1. Ah shoot! I forgot that! Yes, we are doing way better than our worst. Yes, we are all tired, even the Littles. Being of service to all of you keeps me going. I won’t abandon you. I, at least, get weekends off. And I promise not to play the elderly card. Sort of promise. 😀


  5. I feel sad that you haven’t really had a lot of time to process all of this on your own. It’s all such big stuff and it requires that we tap the reserves. All of it is big. Covid, quarantine, an assault on democracy. Each of those on their own are almost too much to bear. Be gentle with yourself my friend. You haven’t just stepped in to help. You’ve chosen to keep the tanks of others full and that is a far nobler deed than you’re describing. You ARE doing your best, and despite the messiness that is life right now, it’s more than enough. May you find some peace today ♡ 

    Liked by 1 person

    1. Time feels really spacious on Fridays! Haha. I have to be careful not to commit myself to anything much other than what I can do on Friday and Saturday. As Emma said, and I forgot, “We are all doing better than our worst.” Yes. That.


  6. Dear Gretchen,

    This is a courageous, honest and, yes, inspiring blog. Inspiring because of how honest it is and how so many of us feel in the same boat—adrift and even helpless. And then you remind us of other impossible times—like living with your mother—and we think of our own examples that we have lived through.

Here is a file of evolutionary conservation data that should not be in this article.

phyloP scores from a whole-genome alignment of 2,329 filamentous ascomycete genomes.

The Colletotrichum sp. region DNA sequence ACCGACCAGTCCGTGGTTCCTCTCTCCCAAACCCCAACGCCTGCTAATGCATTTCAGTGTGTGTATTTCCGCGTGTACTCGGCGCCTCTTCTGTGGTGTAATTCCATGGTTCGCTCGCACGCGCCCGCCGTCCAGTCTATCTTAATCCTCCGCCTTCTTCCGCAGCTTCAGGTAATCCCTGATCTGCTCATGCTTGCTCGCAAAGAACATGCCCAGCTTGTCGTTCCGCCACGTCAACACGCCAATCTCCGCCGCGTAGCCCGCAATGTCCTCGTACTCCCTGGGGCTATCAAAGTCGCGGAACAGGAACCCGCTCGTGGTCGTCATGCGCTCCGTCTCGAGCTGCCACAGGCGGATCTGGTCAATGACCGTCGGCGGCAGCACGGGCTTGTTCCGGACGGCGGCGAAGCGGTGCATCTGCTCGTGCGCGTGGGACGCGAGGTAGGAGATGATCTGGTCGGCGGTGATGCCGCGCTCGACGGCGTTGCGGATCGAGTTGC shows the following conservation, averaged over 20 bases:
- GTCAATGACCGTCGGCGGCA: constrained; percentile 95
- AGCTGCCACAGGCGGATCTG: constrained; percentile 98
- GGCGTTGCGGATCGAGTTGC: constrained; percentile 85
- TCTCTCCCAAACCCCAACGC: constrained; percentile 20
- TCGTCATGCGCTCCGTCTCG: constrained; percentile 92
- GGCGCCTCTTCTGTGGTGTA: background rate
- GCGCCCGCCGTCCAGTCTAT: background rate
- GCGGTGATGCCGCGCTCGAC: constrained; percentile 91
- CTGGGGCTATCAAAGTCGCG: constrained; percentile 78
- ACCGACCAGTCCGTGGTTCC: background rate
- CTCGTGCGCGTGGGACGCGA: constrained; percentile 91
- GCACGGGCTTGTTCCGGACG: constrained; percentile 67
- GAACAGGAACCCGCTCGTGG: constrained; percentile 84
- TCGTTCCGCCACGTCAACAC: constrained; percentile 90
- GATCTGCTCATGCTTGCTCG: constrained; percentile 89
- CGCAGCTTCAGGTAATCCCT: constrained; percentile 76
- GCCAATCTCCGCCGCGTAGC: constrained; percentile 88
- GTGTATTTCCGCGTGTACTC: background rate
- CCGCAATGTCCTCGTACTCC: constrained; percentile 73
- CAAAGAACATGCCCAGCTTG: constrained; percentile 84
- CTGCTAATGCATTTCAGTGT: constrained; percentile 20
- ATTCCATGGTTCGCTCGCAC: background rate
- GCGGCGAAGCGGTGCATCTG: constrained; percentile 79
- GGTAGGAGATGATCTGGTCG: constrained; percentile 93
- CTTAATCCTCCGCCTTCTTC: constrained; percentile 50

Bravo, dear! And, I pray for some resolution on the homefront scene—at least a religious, regular appearance of those 88 minutes! Love, Ann


    Liked by 2 people

    1. Thank you, dear one. We’ll try cotton ball therapy again on Monday! “Where is the evidence that you won’t survive this?” There is none. We can all do hard things. Including Elliot, as I pointed out to him this week when he drew a snowflake after saying he “felt like a failure.” (My most excellent good moment!)

      And look at you! Leaving a comment on the site. Go you! I’m about to respond to your post.


  7. Wake up in the morning. Say to yourself, “Wow! I got through yesterday, and here I am still alive today!” Next morning, repeat. Which is what you did with Mama.

    Liked by 1 person